Now that Private Lyndie "I just want a souvenir for the kids" England has been sentenced to three years in prison, US President George Bush has declared that, "the US does not torture." However, just as former President Bill Clinton asked for clarification of the word "is," Bush has asked for clarification of the word, "not."
Holocaust denier and hardhat spokes-model Ernst Zundel returned to The Fatherland where he was promptly charged with denying the Holocaust. Zundel now claims that Germany doesn't exist
Meanwhile, wacky Prince Harry dressed up in a Nazi uniform for a costume party. Although this upset most of England, it did brighten up Zundel's day.
A US federal judge shocked America by stating the obvious: that intelligent design is just a new name for "creationism." The first clue was that one textbook used to teach intelligent design, Of Pandas and People, had originally been used to teach creationism, and the publishers simply replaced the word, "creationism" with the words, "intelligent design." However, supporters of the text claimed their theories had evolved since then, just not from monkeys.
US President George Bush, named his longtime advisor Harriet Miers as his choice for Supreme Court Justice even though she's never been a judge. Miers was apparently chosen after an exhaustive search where Bush ruled out his golf pro Jenna's former nanny and the entire Charlie Daniels Band.
And in the world of infotainment…
The NHL returned after a canceled season and fans who'd vowed never to watch the game again packed every arena and set new ratings records. And the shootout was so popular that kids began copying it on the streets of Vancouver and Toronto.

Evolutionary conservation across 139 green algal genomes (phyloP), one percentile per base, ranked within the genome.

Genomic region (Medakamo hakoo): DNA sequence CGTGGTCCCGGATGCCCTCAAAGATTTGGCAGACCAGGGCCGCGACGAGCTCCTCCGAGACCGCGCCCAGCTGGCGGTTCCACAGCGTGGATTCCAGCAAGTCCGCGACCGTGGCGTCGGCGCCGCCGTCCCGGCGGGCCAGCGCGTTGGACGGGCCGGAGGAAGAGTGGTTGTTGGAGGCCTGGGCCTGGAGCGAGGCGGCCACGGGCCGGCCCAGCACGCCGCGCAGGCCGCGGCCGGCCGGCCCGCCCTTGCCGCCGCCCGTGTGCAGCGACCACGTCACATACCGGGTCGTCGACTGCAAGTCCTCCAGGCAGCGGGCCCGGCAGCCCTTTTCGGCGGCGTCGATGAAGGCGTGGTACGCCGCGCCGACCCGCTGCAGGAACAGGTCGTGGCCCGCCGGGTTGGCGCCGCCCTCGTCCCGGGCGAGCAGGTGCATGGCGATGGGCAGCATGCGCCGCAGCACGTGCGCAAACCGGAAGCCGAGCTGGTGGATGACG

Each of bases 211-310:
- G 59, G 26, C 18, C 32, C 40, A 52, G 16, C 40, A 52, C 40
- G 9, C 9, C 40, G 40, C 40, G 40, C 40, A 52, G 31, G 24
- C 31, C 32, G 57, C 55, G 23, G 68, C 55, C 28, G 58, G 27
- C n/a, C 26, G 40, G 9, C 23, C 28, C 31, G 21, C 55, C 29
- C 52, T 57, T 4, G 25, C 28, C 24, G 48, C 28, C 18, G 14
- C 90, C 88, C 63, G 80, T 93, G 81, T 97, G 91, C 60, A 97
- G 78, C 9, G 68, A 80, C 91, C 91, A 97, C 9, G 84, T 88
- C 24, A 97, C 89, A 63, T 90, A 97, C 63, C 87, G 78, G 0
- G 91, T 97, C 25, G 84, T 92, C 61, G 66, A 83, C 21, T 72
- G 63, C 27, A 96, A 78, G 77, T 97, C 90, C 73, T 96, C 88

CBC locked out their workers and then locked out their viewers by replacing the entire television schedule with Antiques Roadshow. Radio listeners were hit particularly hard as thousands of Canadians had to learn how to operate their tuners. Many CBC radio listeners are still recovering from the discovery that most stations don't consider Bach "modern music."
In a year filled with political intrigue, the person most Googled by Canadians in 2005 was, of course, Janet Jackson, who brilliantly followed her 2004 "wardrobe malfunction," which partially exposed a breast, with a complete "wardrobe meltdown," as nude sunbathing pictures heated up the Internet.
The Chicago White Sox won the World Series, meaning there are no more fun curses left in baseball: at least until they revive the Expos.
Fifty-nine year-old former actor Sylvester Stallone announced plans to return to Rocky and Rambo. Meanwhile, movie industry insiders remained puzzled over the disappearance of movie audiences.
Brad Pitt announced plans to adopt all of Angelina Jolie's children. Except little Soon Yi.
Nic Cage named his son Kal El, proving that if he wasn't a movie star, he'd be the real 40-year-old virgin.
Star Trek's Mr. Sulu came out of the transporter tube and admitted he's gay. However, Star Trek fans are still waiting for confirmation that there was something going on between Kirk and Spock.